On the night of December 2, thirty-five years ago, The Union Carbide India Limited (UCIL), a pesticide plant in Bhopal leaked tonnes of methyl isocyanate gas into the atmosphere. This was due to the improper maintenance of the plant and the failure of the alarms system that failed to alert the concerned authorities at the right time.

The official records state that MIC mixed with the water used as a cooling agent in the plant which led to a large volume of gases. These gases subsequently put pressure on the Tank numbered 610. Unable to withhold the pressure, the tank released close to 40 tonnes of MIC and other chemicals which engulfed the city of Bhopal, leading to the world’s worst industrial disaster till date.

Indiatimes quotes the government of Madhya Pradesh in stating that there were around 3,787 deaths related to the gas release and an official affidavit submitted in 2006 states that the leak caused 5,58,125 injuries that included approximately 3,900 severely and permanently disabling injuries.

In an interview with the news website, veteran photojournalist Raghu Rai shared how he reached the site of the accident on the morning of December 3 and documented the crisis.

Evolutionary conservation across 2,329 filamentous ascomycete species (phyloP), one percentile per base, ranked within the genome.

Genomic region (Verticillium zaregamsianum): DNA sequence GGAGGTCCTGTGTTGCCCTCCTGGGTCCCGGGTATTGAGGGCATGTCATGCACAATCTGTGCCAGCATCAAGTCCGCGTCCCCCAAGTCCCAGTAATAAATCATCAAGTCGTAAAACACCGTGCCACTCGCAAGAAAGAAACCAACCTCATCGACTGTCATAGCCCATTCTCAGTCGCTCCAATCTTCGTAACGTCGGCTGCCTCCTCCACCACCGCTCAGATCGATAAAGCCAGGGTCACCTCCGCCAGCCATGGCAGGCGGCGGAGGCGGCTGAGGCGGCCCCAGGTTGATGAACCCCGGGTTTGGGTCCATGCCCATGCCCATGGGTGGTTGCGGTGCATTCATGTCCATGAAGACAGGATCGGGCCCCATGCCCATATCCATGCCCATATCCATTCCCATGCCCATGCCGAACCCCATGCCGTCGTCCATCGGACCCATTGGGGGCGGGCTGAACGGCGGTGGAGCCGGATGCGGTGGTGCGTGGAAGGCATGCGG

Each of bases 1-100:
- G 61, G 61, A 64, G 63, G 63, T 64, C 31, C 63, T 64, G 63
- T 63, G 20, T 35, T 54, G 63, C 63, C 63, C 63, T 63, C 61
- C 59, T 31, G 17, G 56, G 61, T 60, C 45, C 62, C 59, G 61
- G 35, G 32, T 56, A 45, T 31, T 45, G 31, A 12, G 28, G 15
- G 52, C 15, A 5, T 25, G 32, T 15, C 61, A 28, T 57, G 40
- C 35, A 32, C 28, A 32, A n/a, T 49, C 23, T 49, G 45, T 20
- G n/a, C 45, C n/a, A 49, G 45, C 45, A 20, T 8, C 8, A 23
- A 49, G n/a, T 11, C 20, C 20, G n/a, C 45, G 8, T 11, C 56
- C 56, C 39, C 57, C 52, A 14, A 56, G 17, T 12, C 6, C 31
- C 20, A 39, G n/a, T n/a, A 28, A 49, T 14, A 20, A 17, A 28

“We took a 7am flight in the morning and by 9 am we were at the site. As we were driving to the location, there were dead animals, bloated animals, cows, buffaloes, dogs anything on the streets as if somebody had bombed the city with chemical weapons. We went to the hospital when all the sick and poisoned children were being brought in and a whole lot of dead bodies were lying on one side. From children to men and women were being brought in a very bad condition,” he told Indiatimes.

“Unlike 9/11 where 2,000 people died and every family got compensated heavily, India is an overpopulated, corrupt country where lives do not mean much to the politicians; to the bureaucrats, it is one of those very sad stories. But after the exhibitions we did and the awareness we created with the photographs, some compensation was paid to them but not enough to come out of the tragedy,” he added.

Here are the photographs Raghu Rai took: